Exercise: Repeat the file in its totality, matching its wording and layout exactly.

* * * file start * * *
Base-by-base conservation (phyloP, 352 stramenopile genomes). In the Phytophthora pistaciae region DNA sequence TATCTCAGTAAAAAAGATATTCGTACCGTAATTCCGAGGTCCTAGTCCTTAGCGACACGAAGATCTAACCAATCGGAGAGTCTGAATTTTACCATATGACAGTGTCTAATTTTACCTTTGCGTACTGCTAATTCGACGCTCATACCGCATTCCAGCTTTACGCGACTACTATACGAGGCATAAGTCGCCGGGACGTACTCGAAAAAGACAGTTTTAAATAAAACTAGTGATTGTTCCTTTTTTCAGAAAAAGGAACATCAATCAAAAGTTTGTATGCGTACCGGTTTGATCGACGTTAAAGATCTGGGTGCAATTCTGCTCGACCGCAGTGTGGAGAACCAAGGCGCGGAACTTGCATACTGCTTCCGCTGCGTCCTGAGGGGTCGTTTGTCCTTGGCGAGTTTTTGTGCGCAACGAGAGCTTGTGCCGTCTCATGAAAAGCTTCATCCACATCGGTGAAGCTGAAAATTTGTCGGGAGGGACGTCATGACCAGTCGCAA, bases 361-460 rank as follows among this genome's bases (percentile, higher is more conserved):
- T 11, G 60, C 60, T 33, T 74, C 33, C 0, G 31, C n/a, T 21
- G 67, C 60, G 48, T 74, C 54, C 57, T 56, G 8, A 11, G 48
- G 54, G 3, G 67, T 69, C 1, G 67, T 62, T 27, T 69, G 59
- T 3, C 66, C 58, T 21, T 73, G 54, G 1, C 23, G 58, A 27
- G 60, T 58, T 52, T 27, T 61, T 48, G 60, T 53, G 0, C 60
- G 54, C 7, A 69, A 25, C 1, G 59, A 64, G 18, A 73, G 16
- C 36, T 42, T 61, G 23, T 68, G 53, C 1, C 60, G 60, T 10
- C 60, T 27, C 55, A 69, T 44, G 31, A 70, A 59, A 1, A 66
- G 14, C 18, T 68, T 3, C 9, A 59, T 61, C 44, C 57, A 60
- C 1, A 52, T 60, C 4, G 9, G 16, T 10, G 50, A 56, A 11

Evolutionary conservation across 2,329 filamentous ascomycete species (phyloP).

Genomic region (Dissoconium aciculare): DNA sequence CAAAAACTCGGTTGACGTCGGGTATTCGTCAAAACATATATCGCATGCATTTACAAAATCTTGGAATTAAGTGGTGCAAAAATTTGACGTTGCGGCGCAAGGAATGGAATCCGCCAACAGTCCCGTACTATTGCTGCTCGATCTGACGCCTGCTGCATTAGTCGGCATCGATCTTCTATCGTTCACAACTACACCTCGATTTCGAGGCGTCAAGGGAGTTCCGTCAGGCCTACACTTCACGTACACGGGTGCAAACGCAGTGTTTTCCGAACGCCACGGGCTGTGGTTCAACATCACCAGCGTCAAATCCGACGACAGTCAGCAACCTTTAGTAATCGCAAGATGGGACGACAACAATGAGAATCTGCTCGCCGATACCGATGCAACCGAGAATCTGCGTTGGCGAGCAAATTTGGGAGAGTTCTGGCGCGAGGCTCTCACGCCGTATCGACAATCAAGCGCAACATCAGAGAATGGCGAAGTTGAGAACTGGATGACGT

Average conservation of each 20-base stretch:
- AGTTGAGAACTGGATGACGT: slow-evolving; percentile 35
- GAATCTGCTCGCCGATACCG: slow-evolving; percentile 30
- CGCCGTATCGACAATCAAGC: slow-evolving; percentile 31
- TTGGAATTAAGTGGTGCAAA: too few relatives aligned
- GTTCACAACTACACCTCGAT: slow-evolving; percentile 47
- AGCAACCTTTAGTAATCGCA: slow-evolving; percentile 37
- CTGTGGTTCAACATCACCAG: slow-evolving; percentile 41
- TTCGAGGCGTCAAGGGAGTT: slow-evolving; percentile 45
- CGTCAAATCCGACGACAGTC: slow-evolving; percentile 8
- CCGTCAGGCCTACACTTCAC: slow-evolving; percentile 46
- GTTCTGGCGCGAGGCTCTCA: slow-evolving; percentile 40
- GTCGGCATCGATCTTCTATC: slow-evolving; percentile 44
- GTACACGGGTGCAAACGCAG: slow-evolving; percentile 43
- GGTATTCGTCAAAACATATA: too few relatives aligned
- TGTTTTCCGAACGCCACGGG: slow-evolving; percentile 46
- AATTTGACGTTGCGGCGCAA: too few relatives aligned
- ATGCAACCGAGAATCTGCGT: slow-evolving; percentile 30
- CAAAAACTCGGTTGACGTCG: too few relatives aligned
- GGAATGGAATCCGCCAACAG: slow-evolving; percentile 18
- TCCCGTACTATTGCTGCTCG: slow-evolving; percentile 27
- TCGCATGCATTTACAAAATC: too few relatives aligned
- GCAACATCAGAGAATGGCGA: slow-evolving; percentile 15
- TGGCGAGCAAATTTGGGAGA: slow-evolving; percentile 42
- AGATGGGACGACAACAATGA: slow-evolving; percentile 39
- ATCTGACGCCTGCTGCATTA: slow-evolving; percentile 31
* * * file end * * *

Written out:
Base-by-base conservation (phyloP, 352 stramenopile genomes). In the Phytophthora pistaciae region DNA sequence TATCTCAGTAAAAAAGATATTCGTACCGTAATTCCGAGGTCCTAGTCCTTAGCGACACGAAGATCTAACCAATCGGAGAGTCTGAATTTTACCATATGACAGTGTCTAATTTTACCTTTGCGTACTGCTAATTCGACGCTCATACCGCATTCCAGCTTTACGCGACTACTATACGAGGCATAAGTCGCCGGGACGTACTCGAAAAAGACAGTTTTAAATAAAACTAGTGATTGTTCCTTTTTTCAGAAAAAGGAACATCAATCAAAAGTTTGTATGCGTACCGGTTTGATCGACGTTAAAGATCTGGGTGCAATTCTGCTCGACCGCAGTGTGGAGAACCAAGGCGCGGAACTTGCATACTGCTTCCGCTGCGTCCTGAGGGGTCGTTTGTCCTTGGCGAGTTTTTGTGCGCAACGAGAGCTTGTGCCGTCTCATGAAAAGCTTCATCCACATCGGTGAAGCTGAAAATTTGTCGGGAGGGACGTCATGACCAGTCGCAA, bases 361-460 rank as follows among this genome's bases (percentile, higher is more conserved):
- T 11, G 60, C 60, T 33, T 74, C 33, C 0, G 31, C n/a, T 21
- G 67, C 60, G 48, T 74, C 54, C 57, T 56, G 8, A 11, G 48
- G 54, G 3, G 67, T 69, C 1, G 67, T 62, T 27, T 69, G 59
- T 3, C 66, C 58, T 21, T 73, G 54, G 1, C 23, G 58, A 27
- G 60, T 58, T 52, T 27, T 61, T 48, G 60, T 53, G 0, C 60
- G 54, C 7, A 69, A 25, C 1, G 59, A 64, G 18, A 73, G 16
- C 36, T 42, T 61, G 23, T 68, G 53, C 1, C 60, G 60, T 10
- C 60, T 27, C 55, A 69, T 44, G 31, A 70, A 59, A 1, A 66
- G 14, C 18, T 68, T 3, C 9, A 59, T 61, C 44, C 57, A 60
- C 1, A 52, T 60, C 4, G 9, G 16, T 10, G 50, A 56, A 11

Evolutionary conservation across 2,329 filamentous ascomycete species (phyloP).

Genomic region (Dissoconium aciculare): DNA sequence CAAAAACTCGGTTGACGTCGGGTATTCGTCAAAACATATATCGCATGCATTTACAAAATCTTGGAATTAAGTGGTGCAAAAATTTGACGTTGCGGCGCAAGGAATGGAATCCGCCAACAGTCCCGTACTATTGCTGCTCGATCTGACGCCTGCTGCATTAGTCGGCATCGATCTTCTATCGTTCACAACTACACCTCGATTTCGAGGCGTCAAGGGAGTTCCGTCAGGCCTACACTTCACGTACACGGGTGCAAACGCAGTGTTTTCCGAACGCCACGGGCTGTGGTTCAACATCACCAGCGTCAAATCCGACGACAGTCAGCAACCTTTAGTAATCGCAAGATGGGACGACAACAATGAGAATCTGCTCGCCGATACCGATGCAACCGAGAATCTGCGTTGGCGAGCAAATTTGGGAGAGTTCTGGCGCGAGGCTCTCACGCCGTATCGACAATCAAGCGCAACATCAGAGAATGGCGAAGTTGAGAACTGGATGACGT

Average conservation of each 20-base stretch:
- AGTTGAGAACTGGATGACGT: slow-evolving; percentile 35
- GAATCTGCTCGCCGATACCG: slow-evolving; percentile 30
- CGCCGTATCGACAATCAAGC: slow-evolving; percentile 31
- TTGGAATTAAGTGGTGCAAA: too few relatives aligned
- GTTCACAACTACACCTCGAT: slow-evolving; percentile 47
- AGCAACCTTTAGTAATCGCA: slow-evolving; percentile 37
- CTGTGGTTCAACATCACCAG: slow-evolving; percentile 41
- TTCGAGGCGTCAAGGGAGTT: slow-evolving; percentile 45
- CGTCAAATCCGACGACAGTC: slow-evolving; percentile 8
- CCGTCAGGCCTACACTTCAC: slow-evolving; percentile 46
- GTTCTGGCGCGAGGCTCTCA: slow-evolving; percentile 40
- GTCGGCATCGATCTTCTATC: slow-evolving; percentile 44
- GTACACGGGTGCAAACGCAG: slow-evolving; percentile 43
- GGTATTCGTCAAAACATATA: too few relatives aligned
- TGTTTTCCGAACGCCACGGG: slow-evolving; percentile 46
- AATTTGACGTTGCGGCGCAA: too few relatives aligned
- ATGCAACCGAGAATCTGCGT: slow-evolving; percentile 30
- CAAAAACTCGGTTGACGTCG: too few relatives aligned
- GGAATGGAATCCGCCAACAG: slow-evolving; percentile 18
- TCCCGTACTATTGCTGCTCG: slow-evolving; percentile 27
- TCGCATGCATTTACAAAATC: too few relatives aligned
- GCAACATCAGAGAATGGCGA: slow-evolving; percentile 15
- TGGCGAGCAAATTTGGGAGA: slow-evolving; percentile 42
- AGATGGGACGACAACAATGA: slow-evolving; percentile 39
- ATCTGACGCCTGCTGCATTA: slow-evolving; percentile 31